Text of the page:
Steelers safety Ryan Clark was on a conference call Friday afternoon with other union representatives and said afterward he is optimistic the longest labor stoppage in NFL history is close to getting settled.
Clark, the Steelers player representative, said NFL Players Association executive director DeMaurice Smith, NFLPA president Kevin Mawae and executive committee member Charlie Batch were on Friday's call.
Clark said he has been on conference calls at the end of the week for the past few weeks with Smith and other members of the NFLPA.
"The last few weeks have been very positive on the whole," Clark said Friday afternoon. "Both sides are actively pursuing a deal and getting this thing done. It's been very positive in all aspects.
"People on the outside are getting more optimistic the more the media talks about it, but for those of us on the inside, for those of us in the know, we've been excited."
On Friday, the 8th U.S. Circuit Court of Appeals in St. Louis threw out Judge Susan Richard Nelson's order to lift the lockout. Nelson had ruled the lockout was against federal law after players argued they were suffering irreparable harm.
The 8th Circuit put that order on hold, and its ruling Friday said Nelson ignored federal law in reaching her decision. The 8th Circuit's ruling does allow the players to go back to federal court in September and re-file their antitrust case.
In addition, rookies and all free agents can seek relief from Nelson through an evidentiary hearing to determine if the lockout applies to all players without contracts.
The news of the 8th Circuit's ruling came during negotiations between Smith and NFL commissioner Roger Goodell in New York.
"While we respect the court's decision, today's ruling does not change our mutual recognition that this matter must be resolved through negotiation," they said in a joint statement issued by the league and the NFLPA. "We are committed to our current discussions and reaching a fair agreement that will benefit all parties for years to come and allow for a full 2011 season."
Clark does not believe the ruling will have a major impact on the negotiations.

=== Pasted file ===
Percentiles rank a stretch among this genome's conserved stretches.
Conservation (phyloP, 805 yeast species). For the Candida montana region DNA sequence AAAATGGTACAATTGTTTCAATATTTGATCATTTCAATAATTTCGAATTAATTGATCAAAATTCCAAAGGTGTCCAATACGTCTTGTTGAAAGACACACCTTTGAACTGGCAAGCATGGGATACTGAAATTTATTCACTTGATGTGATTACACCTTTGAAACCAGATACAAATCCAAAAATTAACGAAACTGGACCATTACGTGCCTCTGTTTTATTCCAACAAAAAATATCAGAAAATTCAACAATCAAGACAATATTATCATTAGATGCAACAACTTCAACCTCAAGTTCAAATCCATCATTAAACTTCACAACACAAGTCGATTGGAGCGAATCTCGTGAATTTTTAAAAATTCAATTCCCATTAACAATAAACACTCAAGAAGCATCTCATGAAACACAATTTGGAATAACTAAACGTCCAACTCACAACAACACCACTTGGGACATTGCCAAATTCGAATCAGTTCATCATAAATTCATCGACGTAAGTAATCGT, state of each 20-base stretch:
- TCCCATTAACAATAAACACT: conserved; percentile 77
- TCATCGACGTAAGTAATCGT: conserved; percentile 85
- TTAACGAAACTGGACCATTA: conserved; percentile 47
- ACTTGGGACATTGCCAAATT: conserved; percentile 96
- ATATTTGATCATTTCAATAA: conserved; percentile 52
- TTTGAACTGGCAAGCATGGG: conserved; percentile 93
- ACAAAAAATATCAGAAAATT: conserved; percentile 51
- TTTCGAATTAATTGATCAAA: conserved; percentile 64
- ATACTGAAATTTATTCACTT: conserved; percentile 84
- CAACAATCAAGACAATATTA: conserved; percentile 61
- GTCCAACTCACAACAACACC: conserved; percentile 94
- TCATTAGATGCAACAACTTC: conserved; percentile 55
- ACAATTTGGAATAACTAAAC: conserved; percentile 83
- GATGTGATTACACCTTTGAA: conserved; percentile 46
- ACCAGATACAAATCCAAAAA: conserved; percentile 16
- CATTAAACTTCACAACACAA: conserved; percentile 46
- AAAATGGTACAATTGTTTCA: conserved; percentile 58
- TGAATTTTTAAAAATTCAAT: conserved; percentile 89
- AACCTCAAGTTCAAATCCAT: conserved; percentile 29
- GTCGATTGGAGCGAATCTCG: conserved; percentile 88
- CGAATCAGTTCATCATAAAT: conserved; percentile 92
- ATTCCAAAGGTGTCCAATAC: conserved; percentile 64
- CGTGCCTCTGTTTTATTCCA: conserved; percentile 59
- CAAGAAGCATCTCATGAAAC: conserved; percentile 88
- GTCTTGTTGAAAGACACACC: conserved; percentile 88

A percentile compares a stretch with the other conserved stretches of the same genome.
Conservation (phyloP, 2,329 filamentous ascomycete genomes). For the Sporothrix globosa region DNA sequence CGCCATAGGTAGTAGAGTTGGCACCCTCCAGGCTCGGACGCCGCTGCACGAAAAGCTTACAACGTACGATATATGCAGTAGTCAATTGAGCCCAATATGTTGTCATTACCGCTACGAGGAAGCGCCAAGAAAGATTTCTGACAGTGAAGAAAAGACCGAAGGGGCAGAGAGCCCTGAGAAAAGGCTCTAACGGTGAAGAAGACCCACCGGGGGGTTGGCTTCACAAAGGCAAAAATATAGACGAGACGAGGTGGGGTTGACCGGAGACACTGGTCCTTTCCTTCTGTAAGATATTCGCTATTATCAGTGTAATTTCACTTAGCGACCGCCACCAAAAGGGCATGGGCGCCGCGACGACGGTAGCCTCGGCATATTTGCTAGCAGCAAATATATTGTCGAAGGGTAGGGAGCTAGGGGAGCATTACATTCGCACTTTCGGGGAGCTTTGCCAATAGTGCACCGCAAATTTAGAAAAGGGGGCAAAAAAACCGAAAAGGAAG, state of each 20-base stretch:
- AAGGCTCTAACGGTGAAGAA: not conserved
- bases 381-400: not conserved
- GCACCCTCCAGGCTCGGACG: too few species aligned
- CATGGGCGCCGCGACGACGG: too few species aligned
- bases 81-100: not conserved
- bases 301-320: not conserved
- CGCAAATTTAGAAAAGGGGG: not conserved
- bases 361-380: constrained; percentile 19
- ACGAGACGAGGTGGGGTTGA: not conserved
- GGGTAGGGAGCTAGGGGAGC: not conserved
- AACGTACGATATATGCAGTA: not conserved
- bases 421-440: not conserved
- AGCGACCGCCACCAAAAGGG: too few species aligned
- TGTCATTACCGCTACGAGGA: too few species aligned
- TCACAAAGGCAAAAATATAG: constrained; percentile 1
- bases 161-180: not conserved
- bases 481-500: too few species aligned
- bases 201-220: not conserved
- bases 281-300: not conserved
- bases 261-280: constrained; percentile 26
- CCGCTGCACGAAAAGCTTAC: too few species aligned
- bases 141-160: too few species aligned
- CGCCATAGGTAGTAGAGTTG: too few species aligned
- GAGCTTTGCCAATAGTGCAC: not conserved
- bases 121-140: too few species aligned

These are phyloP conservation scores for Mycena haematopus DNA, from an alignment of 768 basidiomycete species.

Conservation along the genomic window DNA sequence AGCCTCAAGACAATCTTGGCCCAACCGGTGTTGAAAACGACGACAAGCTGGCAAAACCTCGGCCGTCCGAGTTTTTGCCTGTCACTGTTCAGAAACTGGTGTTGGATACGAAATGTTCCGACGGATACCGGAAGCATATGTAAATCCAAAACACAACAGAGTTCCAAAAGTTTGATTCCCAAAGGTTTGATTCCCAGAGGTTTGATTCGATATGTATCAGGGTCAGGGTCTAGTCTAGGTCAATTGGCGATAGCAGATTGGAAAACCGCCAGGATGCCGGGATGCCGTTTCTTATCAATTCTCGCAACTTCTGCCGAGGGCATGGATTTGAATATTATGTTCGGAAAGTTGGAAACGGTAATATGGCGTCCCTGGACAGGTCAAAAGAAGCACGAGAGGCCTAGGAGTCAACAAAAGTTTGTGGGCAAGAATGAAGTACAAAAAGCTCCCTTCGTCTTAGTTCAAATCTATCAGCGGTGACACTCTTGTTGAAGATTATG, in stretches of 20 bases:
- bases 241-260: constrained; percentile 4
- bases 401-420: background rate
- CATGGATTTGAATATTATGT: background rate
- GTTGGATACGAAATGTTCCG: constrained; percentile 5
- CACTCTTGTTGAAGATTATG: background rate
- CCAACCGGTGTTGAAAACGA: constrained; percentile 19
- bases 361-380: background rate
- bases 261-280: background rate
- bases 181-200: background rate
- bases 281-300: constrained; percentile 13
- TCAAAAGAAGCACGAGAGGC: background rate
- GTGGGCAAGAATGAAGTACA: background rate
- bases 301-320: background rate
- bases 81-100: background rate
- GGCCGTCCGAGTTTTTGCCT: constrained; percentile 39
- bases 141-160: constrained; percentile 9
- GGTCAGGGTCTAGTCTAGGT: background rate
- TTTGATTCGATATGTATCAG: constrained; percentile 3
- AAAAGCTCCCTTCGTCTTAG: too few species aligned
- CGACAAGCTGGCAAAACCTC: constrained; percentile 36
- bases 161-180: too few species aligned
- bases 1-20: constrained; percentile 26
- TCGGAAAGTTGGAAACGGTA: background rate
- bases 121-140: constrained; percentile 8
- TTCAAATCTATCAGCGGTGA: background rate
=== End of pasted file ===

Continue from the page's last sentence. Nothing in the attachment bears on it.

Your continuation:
"They didn't provide an injunction, but they never said it was lawful," Clark said of the 8th Circuit's ruling. "[The NFL owners] would still be subject to damages. So is it a total loss? No, not at all. We'd have to go back to court and file again.
"The lockout isn't lawful, and it's costing a lot of people money. We don't want to go that route. Hopefully, with the way talks have been going, they'll get this thing hammered out."
Clark is currently in Louisiana working out with other former Louisiana State University teammates. It is his job to update the Steelers and any other players around the league who want to know how things are going.
"The guys will call or text to find out what's going on," Clark said. "There are guys down here with me who are on other teams. It's not just about the Pittsburgh Steelers. We're all a family. That's my job to keep them updated. That's why I was elected to be a union rep. Some guys could not care less. They just want to work out and get ready for the season. But there are other guys who want to be in the know."
NFL players have been locked out since March 12. If a new collective bargaining agreement is reached, there likely will be a short free agency period before training camps open across the league. The first preseason game is the Aug. 7 Hall of Fame Game in Canton, Ohio, between the St. Louis Rams and Chicago Bears.
The Steelers didn't set a date for the start of this year's training camp because of the lockout. Their first preseason game is scheduled for Aug. 12 at Washington.
Both sides are working to get a deal done by the end of next week because any missed preseason games will cost the owners and the players millions of dollars in lost revenue.
The Associated Press contributed to this report. Ray Fittipaldo: firstname.lastname@example.org or 412-263-1230.